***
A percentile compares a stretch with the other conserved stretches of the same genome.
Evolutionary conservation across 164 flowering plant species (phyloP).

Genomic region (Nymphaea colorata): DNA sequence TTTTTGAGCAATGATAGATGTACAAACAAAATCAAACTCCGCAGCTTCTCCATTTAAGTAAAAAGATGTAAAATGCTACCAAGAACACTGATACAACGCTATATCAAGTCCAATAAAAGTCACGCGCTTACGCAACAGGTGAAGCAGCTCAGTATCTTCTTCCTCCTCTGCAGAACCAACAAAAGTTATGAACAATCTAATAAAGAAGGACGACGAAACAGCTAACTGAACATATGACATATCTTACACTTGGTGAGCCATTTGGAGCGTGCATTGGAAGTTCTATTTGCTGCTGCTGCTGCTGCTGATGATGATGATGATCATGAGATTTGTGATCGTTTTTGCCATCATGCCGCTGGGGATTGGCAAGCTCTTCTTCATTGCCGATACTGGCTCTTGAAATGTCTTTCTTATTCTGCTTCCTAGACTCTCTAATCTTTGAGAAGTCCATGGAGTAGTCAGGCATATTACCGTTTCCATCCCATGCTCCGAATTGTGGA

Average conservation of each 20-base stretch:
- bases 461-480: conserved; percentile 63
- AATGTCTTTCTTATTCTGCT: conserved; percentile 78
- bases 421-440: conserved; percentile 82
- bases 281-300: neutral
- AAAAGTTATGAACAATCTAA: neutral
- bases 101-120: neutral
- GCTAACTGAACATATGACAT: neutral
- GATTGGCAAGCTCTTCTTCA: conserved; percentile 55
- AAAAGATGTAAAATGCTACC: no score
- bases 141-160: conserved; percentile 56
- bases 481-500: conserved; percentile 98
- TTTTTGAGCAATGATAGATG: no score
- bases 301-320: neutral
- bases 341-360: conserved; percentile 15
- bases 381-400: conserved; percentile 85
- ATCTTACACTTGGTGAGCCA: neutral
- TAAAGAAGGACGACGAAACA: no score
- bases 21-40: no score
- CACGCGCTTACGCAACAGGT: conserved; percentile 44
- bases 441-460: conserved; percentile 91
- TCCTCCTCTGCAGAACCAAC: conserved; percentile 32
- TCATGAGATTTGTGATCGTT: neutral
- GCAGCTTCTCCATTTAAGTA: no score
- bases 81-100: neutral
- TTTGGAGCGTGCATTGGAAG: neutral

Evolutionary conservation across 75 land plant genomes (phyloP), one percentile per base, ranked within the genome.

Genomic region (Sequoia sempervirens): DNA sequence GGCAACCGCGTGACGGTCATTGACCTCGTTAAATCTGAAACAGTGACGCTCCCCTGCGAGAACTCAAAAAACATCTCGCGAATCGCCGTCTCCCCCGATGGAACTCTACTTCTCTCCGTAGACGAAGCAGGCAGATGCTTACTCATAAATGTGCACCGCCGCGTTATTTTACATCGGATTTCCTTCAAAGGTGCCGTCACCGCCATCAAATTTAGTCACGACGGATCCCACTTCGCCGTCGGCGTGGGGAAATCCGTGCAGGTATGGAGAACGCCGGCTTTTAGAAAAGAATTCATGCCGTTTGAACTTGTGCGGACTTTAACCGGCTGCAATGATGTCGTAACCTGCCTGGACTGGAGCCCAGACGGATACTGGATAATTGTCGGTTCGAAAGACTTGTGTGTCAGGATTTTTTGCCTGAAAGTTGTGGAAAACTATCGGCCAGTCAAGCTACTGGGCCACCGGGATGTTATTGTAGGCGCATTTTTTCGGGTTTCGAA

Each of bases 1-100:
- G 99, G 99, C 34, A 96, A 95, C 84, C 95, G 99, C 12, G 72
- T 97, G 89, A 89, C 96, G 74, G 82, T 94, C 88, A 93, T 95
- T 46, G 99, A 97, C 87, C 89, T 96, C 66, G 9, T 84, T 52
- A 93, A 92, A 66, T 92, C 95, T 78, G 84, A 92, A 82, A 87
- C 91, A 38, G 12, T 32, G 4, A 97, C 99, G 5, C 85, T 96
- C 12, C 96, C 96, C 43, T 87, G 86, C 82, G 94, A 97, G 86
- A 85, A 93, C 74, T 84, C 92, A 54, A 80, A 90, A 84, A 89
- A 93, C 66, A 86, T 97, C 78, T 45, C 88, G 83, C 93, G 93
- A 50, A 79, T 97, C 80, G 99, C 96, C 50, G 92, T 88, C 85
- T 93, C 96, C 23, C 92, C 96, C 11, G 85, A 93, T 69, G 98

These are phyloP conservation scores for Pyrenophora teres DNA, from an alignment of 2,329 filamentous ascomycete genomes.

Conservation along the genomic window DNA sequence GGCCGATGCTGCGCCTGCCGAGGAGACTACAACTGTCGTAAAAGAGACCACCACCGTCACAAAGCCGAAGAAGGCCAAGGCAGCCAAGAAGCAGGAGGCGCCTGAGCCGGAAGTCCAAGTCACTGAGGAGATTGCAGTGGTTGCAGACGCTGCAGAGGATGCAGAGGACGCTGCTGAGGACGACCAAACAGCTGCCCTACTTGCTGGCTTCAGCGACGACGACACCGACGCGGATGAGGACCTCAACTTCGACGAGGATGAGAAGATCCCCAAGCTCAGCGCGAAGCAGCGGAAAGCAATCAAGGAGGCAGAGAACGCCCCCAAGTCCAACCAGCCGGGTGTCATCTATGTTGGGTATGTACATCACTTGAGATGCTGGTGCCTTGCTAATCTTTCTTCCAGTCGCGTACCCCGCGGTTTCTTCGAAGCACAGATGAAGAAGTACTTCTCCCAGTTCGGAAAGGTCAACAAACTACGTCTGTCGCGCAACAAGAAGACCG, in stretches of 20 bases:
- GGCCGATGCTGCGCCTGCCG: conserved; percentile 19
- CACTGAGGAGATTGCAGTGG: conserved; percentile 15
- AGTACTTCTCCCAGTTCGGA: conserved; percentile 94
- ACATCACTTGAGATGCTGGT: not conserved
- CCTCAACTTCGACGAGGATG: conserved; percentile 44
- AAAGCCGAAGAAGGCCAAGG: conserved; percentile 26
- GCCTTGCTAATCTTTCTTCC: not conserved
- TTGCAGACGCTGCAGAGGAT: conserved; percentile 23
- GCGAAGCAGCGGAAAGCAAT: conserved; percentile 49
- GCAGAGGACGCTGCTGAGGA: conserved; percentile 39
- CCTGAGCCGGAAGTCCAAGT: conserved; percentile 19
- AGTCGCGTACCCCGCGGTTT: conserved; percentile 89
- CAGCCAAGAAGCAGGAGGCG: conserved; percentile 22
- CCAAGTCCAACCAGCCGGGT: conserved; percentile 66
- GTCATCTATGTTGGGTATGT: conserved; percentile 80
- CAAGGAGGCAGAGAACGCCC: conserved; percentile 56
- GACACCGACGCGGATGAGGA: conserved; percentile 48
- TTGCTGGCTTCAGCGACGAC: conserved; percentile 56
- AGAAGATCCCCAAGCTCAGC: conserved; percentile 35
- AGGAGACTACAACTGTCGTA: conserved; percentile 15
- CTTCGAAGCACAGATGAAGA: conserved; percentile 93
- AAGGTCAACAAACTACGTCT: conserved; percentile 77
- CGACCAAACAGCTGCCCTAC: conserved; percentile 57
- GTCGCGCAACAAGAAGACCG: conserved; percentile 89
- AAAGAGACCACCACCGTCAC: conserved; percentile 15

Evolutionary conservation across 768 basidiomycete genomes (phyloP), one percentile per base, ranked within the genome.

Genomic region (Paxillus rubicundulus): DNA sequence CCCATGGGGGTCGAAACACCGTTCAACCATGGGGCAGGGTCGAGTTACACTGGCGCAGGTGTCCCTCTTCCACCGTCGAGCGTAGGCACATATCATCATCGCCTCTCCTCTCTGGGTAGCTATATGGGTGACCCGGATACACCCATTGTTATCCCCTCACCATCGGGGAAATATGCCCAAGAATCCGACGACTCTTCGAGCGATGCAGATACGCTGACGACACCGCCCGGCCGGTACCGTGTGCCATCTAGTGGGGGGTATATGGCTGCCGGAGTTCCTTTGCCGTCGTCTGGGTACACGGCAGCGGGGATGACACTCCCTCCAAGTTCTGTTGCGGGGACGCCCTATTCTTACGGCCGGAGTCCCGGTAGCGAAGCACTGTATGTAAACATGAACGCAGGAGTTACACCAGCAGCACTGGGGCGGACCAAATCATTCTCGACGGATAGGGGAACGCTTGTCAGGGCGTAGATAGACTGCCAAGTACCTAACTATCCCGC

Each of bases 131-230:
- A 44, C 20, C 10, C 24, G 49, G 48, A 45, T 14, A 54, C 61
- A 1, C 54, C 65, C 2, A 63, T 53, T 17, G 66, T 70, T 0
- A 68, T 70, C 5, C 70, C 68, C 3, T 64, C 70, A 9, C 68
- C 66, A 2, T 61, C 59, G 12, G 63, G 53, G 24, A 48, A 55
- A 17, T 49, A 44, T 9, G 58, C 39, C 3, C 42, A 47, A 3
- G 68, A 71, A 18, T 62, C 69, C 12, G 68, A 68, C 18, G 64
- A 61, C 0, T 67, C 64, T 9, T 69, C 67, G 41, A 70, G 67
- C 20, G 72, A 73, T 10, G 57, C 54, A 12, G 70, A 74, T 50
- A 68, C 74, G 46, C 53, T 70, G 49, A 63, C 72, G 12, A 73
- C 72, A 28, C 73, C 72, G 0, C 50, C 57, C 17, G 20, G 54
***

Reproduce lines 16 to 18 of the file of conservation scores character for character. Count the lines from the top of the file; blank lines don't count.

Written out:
- TTTTTGAGCAATGATAGATG: no score
- bases 301-320: neutral
- bases 341-360: conserved; percentile 15